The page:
Derrick May, Strings of Life, and Me

Dzijan Emin conducts the Detroit Symphony Orchestra with Derrick May & Franceso Tristano at Chene Park, Detroit

The people of Detroit love their fellow hometowners who have gone out into the world and done well. The list of successful artists and entrepreneurs is long, and it seems like every time I turn around I learn some famous person is also from the city, or at least nearby.

Derrick May is one of the famous people from Detroit. He, along with a trio of friends know as the Belleville Three, created a musical sensation known the world-over as Techno. That was almost thirty years ago. Derrick’s first releases are now considered classics, the most revered is a track called Strings of Life.

I knew before Derrick before was famous. He was just a guy living down the hall in the apartment building I had moved to in the Cass Corridor. I was just a shy girl fresh out of high school. A mutual friend introduced us and Derrick, being the gregarious personality that he is, invited me over to listen to the music he was making.

One night I went to visit. The apartments in the old building were small. Spread out on the floor of his living room were several little machines and keyboards. A very cool sound unlike anything I had heard filled the room. I really liked it. From an open window I looked out over the night skyline; the city lights were sparse. The music filling the space became haunting as if telling the story of abandonment and decay. The beats began to pulse and urged me to dance. I felt my spirit soaring over the empty lots and empty buildings, and the people who lived out there. I felt a sense of hope.

Derrick said, “Listen to this one I’ve been working on. A friend of mine is playing the piano, I made a loop from a snippet, and I can’t stop listening to it.”

He put on Strings of Life. I loved it.

I left Detroit soon after that, and was unaware of the whirlwind Techno music was throughout Europe. I remember when I first learned Derrick had become famous. It was the mid-90s. I was at a party out in the deserts of New Mexico. A young man was there. Somehow he learned I was from Detroit. He became animated telling me of how much he loved Techno and asked me about a Detroit club called the Music Institute – which was founded before I left the city. Back then Derrick, along with Juan Atkins, Kevin Saunderson, and others, spun in that barebones club.  The young man talking with me just about passed out from excitement when he heard I had danced there, telling me that place was legendary – it was the first Techno club in the world. I felt my ego inflate a bit just because of who I knew and where I had been. Funny how that is. But it is.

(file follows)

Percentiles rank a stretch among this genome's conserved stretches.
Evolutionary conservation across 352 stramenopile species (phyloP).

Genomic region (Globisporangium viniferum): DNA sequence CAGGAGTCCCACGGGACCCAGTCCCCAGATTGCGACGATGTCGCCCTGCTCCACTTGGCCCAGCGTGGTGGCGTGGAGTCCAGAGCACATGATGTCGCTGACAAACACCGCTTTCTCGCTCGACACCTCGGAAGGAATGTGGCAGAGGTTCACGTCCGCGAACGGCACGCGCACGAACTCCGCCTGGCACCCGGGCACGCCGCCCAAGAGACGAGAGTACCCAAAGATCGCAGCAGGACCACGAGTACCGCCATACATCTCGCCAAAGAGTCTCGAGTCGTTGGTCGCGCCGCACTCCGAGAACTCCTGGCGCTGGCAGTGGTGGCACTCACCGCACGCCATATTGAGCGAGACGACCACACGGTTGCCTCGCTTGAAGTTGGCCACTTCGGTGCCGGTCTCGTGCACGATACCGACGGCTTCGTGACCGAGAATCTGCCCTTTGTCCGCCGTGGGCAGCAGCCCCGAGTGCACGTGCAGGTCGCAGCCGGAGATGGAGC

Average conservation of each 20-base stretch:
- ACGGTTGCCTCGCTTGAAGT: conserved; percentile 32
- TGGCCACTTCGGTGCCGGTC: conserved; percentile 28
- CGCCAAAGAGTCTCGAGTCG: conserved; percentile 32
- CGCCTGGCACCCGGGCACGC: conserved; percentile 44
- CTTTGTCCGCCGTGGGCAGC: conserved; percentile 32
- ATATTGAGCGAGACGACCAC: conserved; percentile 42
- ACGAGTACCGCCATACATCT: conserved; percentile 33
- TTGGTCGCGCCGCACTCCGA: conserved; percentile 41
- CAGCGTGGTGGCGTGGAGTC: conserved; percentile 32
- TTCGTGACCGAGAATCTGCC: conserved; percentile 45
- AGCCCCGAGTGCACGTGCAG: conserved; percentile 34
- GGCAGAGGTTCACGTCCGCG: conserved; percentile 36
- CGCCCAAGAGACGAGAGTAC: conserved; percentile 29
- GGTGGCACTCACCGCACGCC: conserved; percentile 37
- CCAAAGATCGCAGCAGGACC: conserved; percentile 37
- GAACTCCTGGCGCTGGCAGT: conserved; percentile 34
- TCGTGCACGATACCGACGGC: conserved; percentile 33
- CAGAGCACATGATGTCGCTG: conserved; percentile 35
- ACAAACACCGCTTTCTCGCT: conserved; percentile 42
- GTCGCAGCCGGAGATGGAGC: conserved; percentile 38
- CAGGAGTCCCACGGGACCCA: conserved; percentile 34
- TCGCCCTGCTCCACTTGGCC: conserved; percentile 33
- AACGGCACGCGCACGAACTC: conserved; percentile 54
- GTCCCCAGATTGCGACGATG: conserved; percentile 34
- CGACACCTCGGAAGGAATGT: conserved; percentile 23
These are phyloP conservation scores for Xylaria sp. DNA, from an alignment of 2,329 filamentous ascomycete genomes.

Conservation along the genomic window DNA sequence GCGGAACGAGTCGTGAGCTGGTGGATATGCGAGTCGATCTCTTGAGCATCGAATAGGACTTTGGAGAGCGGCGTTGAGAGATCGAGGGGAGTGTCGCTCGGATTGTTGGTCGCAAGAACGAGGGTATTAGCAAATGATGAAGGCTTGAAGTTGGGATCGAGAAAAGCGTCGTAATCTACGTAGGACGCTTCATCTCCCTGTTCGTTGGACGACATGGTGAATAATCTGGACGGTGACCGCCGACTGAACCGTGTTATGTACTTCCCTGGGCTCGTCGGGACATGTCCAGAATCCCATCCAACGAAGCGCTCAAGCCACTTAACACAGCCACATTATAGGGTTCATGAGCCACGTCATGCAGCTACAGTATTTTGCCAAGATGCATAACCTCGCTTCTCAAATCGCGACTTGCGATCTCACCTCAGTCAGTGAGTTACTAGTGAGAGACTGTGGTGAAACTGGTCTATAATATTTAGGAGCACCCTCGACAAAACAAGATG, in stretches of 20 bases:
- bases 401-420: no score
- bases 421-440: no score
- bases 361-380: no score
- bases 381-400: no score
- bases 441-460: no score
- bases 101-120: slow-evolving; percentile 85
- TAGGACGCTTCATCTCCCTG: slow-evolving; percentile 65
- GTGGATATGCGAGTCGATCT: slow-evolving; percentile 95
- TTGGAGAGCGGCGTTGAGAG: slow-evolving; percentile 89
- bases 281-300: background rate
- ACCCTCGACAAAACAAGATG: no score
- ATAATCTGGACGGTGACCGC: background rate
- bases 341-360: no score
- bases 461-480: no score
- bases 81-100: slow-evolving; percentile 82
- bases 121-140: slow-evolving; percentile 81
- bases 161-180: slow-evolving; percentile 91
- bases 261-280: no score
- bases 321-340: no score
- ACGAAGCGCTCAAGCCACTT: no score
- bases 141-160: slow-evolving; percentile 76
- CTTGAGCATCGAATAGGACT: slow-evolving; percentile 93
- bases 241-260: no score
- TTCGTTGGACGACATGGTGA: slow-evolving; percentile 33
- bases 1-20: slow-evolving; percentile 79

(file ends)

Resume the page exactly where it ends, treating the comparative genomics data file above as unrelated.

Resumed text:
On August 14, 2015, Derrick brought his latest project to Detroit – he would play his music with the Detroit Symphony Orchestra at Chene Park. The amphitheater filled with people who shared that same intimate pride I felt back in New Mexico talking with the young man. Only this time the energy of sharing in the glory of success was exponential. And we were not let down. Derrick’s show with the Detroit Symphony Orchestra was epic. History was being made again.

The concert was a magical moment. Strings of Life came from an acoustic piano and created a genre of electronic music, and then an acoustic symphony orchestra played the music that came from Strings of Life, creating a new genre of music – symphonic fusion.

The story of this collaboration has its roots across the Atlantic Ocean. A bold conductor from Macedonia named Dzijan Emin composed several scores of Derrick’s music for classical musicians. The event debuted last year in Macedonia and has played around Europe. I’m so glad it finally made it to Detroit. The sensation of hearing trumpets, clarinets, violins, and drums play what was once synthesizer music was amazing, genius really. And the finale of Strings of Life crescendo-ed the whole concert right out of the park. Everyone was on their feet. It was a celebration of everything we here in Detroit are proud of – innovation, our musical tradition, and someone from our city who goes out into the world and does great things.

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here’s a video of one of these concerts: http://concert.arte.tv/fr/derrick-may-ft-francesco-tristano-et-lorchestre-lamoureux-au-weather-festival

Post edited by Christopher Ross. And Michael James is Derrick’s friend who wrote the piano piece.

You can buy my travel memoir, A Blue Moon in China, here

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Filed under Detroit, Essay, Music

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